As an E.R. doctor in Lousiana, Brian Falkner attends to the kind of gruesome medical cases that would seem to underscore the importance of health insurance.
And yet he doesn’t have any. Nor, for that matter, do his wife or 9-year-old daughter. After they lost their ACA plan last year, Falkner decided to just go without.
He’s happy with the results.
Their spending on doctor’s appointments and prescriptions has come in well under the $1,200 they were shelling out in monthly premiums.
“It’s actually better,” said Falkner, 40.
That is in no small part due to good luck.
No one in the family has encountered any health crises this year, but even the possibility of catastrophe doesn’t give the doctor pause.
Falkner was one of more than 4,000 Americans who responded to a Bloomberg News questionnaire on living without insurance, and among the surprises: health-care professionals who willingly go without coverage.
Nobody knows better how financially devastating a heart attack or even a busted leg can be if you’re going it alone, but that’s how fed up these doctors and nurses are with what they view as a broken model.
“You would think that these are educated folks who understand they’re limited in their ability to predict what kind of health events might happen to them down the road,” said Sabrina Corlette, research professor at the Georgetown University Health Policy Institute.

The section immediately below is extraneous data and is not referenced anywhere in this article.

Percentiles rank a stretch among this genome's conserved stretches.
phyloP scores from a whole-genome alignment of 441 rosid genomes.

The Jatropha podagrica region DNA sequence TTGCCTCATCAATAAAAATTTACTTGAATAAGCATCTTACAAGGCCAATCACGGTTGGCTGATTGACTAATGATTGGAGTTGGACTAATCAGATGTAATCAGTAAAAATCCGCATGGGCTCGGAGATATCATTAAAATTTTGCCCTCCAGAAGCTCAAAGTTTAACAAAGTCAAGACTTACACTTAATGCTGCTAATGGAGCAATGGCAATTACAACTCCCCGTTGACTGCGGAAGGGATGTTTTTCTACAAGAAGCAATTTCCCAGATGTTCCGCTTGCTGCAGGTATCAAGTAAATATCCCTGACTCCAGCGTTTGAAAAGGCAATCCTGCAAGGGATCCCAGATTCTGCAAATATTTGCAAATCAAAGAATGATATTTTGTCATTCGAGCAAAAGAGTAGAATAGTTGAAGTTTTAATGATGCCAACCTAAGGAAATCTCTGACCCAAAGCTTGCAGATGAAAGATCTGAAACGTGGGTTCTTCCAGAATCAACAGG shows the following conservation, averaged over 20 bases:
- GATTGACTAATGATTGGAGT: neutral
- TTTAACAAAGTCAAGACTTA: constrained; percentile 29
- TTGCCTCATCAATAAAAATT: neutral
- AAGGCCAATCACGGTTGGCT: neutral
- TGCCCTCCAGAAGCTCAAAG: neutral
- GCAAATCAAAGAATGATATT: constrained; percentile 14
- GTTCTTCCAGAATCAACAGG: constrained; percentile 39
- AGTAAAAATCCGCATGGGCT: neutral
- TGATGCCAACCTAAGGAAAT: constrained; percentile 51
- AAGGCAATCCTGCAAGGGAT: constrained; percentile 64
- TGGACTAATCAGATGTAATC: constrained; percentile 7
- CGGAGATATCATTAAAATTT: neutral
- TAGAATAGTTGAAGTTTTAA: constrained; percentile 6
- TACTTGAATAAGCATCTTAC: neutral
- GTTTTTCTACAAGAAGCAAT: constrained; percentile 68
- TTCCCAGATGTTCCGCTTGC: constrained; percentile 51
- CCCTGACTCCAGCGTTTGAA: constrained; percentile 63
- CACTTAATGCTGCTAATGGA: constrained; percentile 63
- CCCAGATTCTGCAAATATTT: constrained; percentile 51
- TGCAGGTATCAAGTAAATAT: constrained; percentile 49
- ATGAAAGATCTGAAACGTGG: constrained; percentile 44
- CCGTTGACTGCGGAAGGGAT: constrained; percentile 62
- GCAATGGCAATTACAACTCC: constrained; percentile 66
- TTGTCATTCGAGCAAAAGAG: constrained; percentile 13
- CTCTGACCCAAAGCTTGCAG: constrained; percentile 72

“On the other hand, there’s certainly a tipping point when premiums keep rising.”
There are no reliable data on how many in the profession are uninsured.
Their income alone would seem to make them outliers.
The lowest-paid doctors -- pediatricians and physicians in public-health and preventative medicine -- typically earn around $200,000 a year, according to Medscape.
A registered nurse makes an average of $80,000 annually.
Some health-care workers make much less and simply can’t afford coverage.
Premiums can be a challenge for those who are well compensated but are independent contractors and not always eligible for employer-sponsored plans, which is the case with many emergency-room doctors.
But for Brad Why, a psychiatric nurse practitioner in Hockessin, Delaware, cost wasn’t the main issue. He canceled his family’s plan this year after developing a “pretty significant disrespect” for insurance companies.
They’re “dictating who is getting what, how much they’re getting, putting limits on the care that you receive and the medication that can be prescribed,” said Why, 49. “I just don’t want to pay them anymore.”
Why found providers will often negotiate with uninsured patients and that appointments can cost less than his co-pays.
He saves the $1,800 he used to pay in monthly premiums. His old plan carried a $13,000 deductible anyway.
Anyone who goes without at least catastrophic coverage, of course, is “rolling the dice,” said Robert Berenson, an internist and a fellow at the Urban Institute in Washington.
True, medical professionals are informed consumers when it comes to health care.
“They know enough to get by,” Berenson said. But “they can get hit by a car, they can get cancer, and no amount of knowledge is going to protect them if that happens.”